The Art and Science of Starting Up

No entrepreneur can thrive without inspiration, but the perspiration that comes with sweating the details is every bit as vital

By Rosalind Resnick

As a former journalist who has founded two companies, I am a firm believer that entrepreneurship is more art than science. You have to be lucky, for starters, and I surely was that when I launched my first company, Net Creations, with a partner during the dot-com heyday of the 1990s.

You have to be savvy, too, knowing when, as the old saw goes, "to hold 'em" and to "fold 'em." We were that as well. Having built an electronic database and pioneered the then-novel strategy of having users "opt in" or elect to have their names included -- we sensed in the summer of 2000 that the winds had changed.

We were able to get out just in time, selling the company for $111 million in cash just prior to the tanking, big time, of the dot-com phenomenon. Similarly, my second company, Axxess Business Centers, which I launched in 2002, is partly about timing (and, let's hope, luck), too. Having sensed a sobering demeanor on the part of today's fledgling companies, I am striving to package what they need to start a company and consult with them as they strive to find their own way.

As I said, it's an art, finding an innovative idea whose time has come and riding it until its time is up.


  Another part of entrepreneurship, however, is science, and it is my belief that, if entrepreneurs get that part right from the get-go, they can free themselves to focus on the part that can't be as controlled as easily, namely the art.

When it comes to science, in other words, why should entrepreneurs reinvent the entrepreneurial wheel? Science, after all, is all about the rules that govern our world. Just learn the rules, make them the prefabricated part of running your company, and advance immediately to tending to the stuff that makes you special. What follows is a look at five such rules that I consider the "science" of company building.

Nail down your business model. First and foremost, when starting a business, you must figure out how you are going to make a profit. Back in 1999, at the height of the dot-com boom, many start ups thought all they needed were hits, clicks, eyeballs and market share to raise money at sky-high valuations.

Now that the financial markets have come crashing back to Earth, entrepreneurs once again need to build businesses the old-fashioned way, with a solid business model for generating sales and profit. That means, if you're a retailer, you must sell your product for more than you paid for it -- and turn your inventory quickly enough so that your profit isn't consumed by warehousing costs and debt service.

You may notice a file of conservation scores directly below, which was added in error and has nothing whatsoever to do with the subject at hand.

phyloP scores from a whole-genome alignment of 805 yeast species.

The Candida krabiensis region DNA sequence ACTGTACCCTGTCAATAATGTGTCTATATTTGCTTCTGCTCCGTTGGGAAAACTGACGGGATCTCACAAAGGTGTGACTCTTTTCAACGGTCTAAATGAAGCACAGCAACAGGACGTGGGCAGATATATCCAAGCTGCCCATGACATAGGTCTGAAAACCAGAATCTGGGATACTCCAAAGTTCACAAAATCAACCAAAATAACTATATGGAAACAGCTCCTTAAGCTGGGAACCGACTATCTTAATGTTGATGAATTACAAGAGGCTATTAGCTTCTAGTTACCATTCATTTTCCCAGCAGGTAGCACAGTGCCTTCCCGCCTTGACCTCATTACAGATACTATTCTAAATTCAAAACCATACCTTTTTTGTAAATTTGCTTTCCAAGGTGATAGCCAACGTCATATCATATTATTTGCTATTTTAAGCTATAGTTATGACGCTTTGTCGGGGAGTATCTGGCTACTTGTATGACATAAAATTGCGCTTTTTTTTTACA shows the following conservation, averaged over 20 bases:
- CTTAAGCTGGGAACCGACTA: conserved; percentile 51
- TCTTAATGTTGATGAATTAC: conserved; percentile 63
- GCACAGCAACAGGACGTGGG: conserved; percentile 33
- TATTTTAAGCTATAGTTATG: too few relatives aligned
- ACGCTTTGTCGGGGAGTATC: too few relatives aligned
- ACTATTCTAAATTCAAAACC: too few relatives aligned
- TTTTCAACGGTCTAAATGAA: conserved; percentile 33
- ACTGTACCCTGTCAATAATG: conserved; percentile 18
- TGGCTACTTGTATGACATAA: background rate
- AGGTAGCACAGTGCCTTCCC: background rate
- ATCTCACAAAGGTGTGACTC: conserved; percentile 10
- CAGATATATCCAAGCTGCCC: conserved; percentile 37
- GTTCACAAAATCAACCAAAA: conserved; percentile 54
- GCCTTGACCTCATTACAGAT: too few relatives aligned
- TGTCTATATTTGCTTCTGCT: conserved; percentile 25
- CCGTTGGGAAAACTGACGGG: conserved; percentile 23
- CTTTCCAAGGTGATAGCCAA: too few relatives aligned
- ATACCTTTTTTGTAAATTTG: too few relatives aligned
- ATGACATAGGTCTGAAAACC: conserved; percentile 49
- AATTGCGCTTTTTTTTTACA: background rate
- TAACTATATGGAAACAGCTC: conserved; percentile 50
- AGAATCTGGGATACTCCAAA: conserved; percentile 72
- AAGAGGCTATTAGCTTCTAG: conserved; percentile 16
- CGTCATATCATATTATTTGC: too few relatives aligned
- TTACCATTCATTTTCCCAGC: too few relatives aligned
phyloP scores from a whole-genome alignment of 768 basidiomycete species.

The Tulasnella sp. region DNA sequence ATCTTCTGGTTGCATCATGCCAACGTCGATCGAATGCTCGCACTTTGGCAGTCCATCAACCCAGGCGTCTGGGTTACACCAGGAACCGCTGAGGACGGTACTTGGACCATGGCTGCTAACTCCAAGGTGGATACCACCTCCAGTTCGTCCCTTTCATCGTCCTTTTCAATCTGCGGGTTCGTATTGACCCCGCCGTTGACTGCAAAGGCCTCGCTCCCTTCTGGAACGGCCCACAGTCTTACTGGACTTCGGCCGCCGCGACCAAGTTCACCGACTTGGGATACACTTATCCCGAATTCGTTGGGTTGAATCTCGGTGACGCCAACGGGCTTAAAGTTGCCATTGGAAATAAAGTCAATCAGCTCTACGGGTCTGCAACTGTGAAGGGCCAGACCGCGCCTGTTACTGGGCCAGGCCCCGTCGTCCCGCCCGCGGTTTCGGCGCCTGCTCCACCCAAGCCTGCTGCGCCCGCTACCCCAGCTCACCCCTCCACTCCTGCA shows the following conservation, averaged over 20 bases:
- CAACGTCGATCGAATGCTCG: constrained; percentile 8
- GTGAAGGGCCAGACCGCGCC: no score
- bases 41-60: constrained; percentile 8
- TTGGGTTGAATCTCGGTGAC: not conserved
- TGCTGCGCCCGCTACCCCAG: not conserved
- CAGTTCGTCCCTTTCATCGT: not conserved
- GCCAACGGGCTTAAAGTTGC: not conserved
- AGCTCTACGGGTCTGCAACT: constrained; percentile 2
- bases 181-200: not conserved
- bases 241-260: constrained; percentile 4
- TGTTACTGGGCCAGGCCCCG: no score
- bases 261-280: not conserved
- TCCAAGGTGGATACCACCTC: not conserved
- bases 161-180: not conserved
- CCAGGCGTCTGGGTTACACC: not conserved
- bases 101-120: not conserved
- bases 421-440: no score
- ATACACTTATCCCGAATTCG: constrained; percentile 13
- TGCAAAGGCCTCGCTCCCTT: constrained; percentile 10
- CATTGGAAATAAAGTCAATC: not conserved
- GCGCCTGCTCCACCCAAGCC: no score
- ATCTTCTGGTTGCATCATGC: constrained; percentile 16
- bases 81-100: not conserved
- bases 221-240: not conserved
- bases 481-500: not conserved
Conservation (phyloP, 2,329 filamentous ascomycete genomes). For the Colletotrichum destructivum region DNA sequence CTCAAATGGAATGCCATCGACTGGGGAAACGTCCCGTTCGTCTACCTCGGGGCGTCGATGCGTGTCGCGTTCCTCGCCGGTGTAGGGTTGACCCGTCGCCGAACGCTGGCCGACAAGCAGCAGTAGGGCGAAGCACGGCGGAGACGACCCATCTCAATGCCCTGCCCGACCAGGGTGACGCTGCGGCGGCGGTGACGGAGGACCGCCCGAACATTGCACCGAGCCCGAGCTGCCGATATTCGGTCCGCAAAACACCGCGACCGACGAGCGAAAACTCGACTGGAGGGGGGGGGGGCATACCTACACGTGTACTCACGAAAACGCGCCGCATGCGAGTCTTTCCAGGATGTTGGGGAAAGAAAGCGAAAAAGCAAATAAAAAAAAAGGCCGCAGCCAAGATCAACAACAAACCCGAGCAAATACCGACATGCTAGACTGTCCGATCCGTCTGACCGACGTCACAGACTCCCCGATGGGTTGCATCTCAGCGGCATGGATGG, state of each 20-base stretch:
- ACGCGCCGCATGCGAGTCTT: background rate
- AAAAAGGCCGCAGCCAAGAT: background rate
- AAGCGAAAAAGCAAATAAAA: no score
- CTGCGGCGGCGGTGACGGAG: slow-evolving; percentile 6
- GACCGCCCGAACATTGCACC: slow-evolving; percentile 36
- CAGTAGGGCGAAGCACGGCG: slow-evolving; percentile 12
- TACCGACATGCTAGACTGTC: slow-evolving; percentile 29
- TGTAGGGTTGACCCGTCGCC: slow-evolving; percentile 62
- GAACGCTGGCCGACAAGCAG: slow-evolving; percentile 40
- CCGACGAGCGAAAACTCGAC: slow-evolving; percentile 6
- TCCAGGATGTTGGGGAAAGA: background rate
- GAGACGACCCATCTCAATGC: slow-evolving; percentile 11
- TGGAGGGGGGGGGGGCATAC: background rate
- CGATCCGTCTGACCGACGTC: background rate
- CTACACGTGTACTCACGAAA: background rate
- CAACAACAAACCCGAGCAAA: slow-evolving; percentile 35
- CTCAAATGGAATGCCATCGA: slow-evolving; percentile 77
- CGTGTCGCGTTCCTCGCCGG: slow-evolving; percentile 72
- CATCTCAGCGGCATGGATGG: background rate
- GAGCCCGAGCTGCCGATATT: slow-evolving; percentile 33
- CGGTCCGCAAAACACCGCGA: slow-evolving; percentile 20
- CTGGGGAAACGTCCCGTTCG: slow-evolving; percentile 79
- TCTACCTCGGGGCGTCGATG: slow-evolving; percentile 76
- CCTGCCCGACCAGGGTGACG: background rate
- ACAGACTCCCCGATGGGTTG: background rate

If you're a broker or middleman, you need to find a way to bring together buyers and sellers to create a valuable transaction for which one of the two parties is willing to pay you. If yours is a B2B company -- a business that sells to other businesses -- it's a good idea to start building a reseller network of sources that can send you business on a regular basis. It's also important to create products and services that generate recurring revenue so you can accurately forecast your sales and profit and avoid the punishing cycle of feast or famine.

Make sure you don't run out of money. No matter how carefully you research your startup costs, you will inevitably end up spending more money than you planned. That's because it's difficult to anticipate every cost overrun, repair, or customer service issue that will arise. On the flip side, it's also difficult to anticipate customer demand.

Many start ups fall victim to cash crunches that prevent them from taking on new contracts or large orders. For example, a general contractor must typically pay workers at the end of each week while waiting weeks or even months to get paid by corporate or government customers. A small shoe importer who lands a major order from a mass-market retail chain may not have the working capital necessary to pay overseas manufacturers to crank up the production line. Other startups either underestimate the time necessary for sales to ramp up or for cash to come through the door. The rule is that a new company should have at least three months working capital on hand to cover its expected operating costs. It's also a good idea, whenever possible, to put in place a credit line to help smooth out seasonal dips in cash flow and occasional lag times in payment from major customers.